Hong Kong's leader has promised to control construction costs for a vast metropolis she proposed to develop near the border with mainland China, while also reassuring residents it would not create severe traffic congestion.
A day after unveiling her most ambitious policy blueprint to date, Chief Executive Carrie Lam Cheng Yuet-ngor said she would ensure spending on a series of major infrastructure projects was evenly distributed and managed, despite her term of office coming to an end in eight months.
Lam made the commitment a day after she delivered the final policy address of her tenure, in which she floated an ambitious plan to build a Northern Metropolis near the border with Shenzhen, with an innovation and technology corridor as its engine.
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The metropolis, which will include existing towns in Tin Shui Wai, Yuen Long, Fanling and Sheung Shui, and their neighbouring rural areas, as well as six new development areas under planning or construction, aims to house 2.5 million people in 20 years.
Her proposal is considered a major strategic change for development, moving the centre away from Hong Kong Island to the north, to integrate the city into the latest national development plan.
Five railway projects linking the city with the mainland have also been proposed to complement the development of the metropolis, but that has raised questions as to whether the city has sufficient manpower to support the series of large projects, alongside her Lantau Tomorrow reclamation plan.
The government has not said how much the proposed metropolis will cost.
On Thursday, Lam brushed aside concerns that construction costs would be driven up because of the government's aggressive planning.
"We have put a lot of effort into training a new generation of construction workers in recent years," Lam told a radio phone-in programme. "An office has also been specifically set up under the Development Bureau several years ago to control building cost.
"It has significantly helped reduce the cost by eight to 10 per cent without compromising the project's quality."
The building method, known as Modular Integrated Construction, which involves free-standing, integrated modules being fabricated, finished and inspected in a factory, then transported to a building site for installation, reduced the price further, she added.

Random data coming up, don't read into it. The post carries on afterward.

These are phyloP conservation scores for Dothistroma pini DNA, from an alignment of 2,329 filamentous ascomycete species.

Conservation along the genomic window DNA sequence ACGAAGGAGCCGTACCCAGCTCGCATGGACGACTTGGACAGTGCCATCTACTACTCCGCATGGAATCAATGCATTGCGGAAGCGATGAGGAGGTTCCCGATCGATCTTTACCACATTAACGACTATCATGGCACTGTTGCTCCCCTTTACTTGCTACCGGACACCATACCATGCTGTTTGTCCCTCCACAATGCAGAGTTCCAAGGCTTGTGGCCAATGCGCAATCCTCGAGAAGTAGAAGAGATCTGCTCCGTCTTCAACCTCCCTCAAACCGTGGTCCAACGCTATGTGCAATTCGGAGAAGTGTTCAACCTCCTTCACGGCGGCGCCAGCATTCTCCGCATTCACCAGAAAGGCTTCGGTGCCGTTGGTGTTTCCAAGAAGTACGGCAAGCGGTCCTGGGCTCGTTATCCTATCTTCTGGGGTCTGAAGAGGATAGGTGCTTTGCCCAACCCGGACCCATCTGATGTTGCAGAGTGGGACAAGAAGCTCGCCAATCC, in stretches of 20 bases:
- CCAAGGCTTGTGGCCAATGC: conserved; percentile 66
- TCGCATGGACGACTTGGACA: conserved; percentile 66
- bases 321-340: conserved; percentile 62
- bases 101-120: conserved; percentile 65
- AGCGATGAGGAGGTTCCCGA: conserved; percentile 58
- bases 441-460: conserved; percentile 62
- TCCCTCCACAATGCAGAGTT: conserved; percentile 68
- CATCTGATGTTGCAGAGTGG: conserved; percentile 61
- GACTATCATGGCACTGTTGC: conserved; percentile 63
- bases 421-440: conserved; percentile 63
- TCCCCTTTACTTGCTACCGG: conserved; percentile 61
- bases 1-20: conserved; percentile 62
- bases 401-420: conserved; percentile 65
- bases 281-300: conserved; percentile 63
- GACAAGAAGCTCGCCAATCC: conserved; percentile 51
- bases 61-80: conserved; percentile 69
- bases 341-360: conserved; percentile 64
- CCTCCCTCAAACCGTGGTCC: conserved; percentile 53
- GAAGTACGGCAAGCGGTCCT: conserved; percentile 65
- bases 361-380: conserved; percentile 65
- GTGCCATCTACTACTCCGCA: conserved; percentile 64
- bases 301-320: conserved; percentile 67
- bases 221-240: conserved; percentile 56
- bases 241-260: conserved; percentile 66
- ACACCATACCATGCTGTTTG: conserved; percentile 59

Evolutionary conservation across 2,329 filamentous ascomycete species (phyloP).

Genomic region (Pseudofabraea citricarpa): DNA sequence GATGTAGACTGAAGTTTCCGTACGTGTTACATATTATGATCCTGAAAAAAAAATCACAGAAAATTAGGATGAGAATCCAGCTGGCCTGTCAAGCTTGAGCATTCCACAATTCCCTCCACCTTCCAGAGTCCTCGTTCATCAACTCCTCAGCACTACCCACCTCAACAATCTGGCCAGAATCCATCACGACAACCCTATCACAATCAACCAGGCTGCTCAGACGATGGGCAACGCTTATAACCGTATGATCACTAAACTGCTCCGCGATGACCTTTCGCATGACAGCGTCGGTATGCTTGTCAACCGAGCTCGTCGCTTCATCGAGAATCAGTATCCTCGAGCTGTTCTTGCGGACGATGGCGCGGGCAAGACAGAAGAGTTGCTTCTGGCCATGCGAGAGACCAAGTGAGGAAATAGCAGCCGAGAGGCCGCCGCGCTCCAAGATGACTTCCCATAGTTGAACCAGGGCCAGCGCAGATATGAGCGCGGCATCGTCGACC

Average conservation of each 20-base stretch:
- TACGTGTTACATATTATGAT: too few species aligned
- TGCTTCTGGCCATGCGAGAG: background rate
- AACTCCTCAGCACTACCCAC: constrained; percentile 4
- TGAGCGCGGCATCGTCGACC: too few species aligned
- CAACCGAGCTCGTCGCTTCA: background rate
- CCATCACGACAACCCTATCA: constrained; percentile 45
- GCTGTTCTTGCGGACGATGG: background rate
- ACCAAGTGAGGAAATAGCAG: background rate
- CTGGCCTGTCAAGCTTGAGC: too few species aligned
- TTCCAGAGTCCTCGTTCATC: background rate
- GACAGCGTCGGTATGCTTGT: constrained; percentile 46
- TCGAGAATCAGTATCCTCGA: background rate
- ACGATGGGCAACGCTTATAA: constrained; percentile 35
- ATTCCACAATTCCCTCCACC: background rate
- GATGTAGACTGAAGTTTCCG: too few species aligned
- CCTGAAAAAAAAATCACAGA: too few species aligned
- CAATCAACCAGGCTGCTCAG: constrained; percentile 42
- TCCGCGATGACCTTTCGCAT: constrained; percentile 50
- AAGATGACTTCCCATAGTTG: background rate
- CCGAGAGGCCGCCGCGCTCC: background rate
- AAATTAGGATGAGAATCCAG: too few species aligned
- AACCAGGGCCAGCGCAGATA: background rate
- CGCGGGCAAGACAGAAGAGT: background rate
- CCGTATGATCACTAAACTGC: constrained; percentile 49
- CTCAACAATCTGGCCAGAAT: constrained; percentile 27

"I would not be too worried about the problem," Lam said.
The chief executive also sought to reassure residents that her proposals would not create new problems for society, such as worsening the traffic congestion between the New Territories and the city centre.
Lam was responding to a caller who pointed out traffic, particularly in the tunnels linking the New Territories and Kowloon, was already very busy at rush hour.
But the city's leader admitted that given the previous new towns were not self-sustaining, lots of residents had no choice but to commute for work.
However, she expected the same would not happen in the new metropolis, where she said there would be ample job opportunities, especially in innovation and technology, given its proximity to Shenzhen.
The government would also move a number of offices currently located in Admiralty to the new metropolis, she said, which would help balance the traffic flow.
Ling Kar-kan, the government's strategic planning adviser for Hong Kong-Shenzhen cooperation, said on Wednesday that the Northern Metropolis' future residents would be able to take up jobs in the area without having to commute to Kowloon or Hong Kong Island.
But he conceded the plan did not add new transport links between the new metropolis and the existing urban centre, and agreed there was a need for a comprehensive transport study to strengthen the connection.
More from South China Morning Post:
- Northern Metropolis or 'castle in the air'? Critics mostly agree on direction of Hong Kong leader's policy blueprint, but question cost of grand plans
- Hong Kong set to transform innovation and technology strategies with deserted areas near border with mainland China earmarked for IT development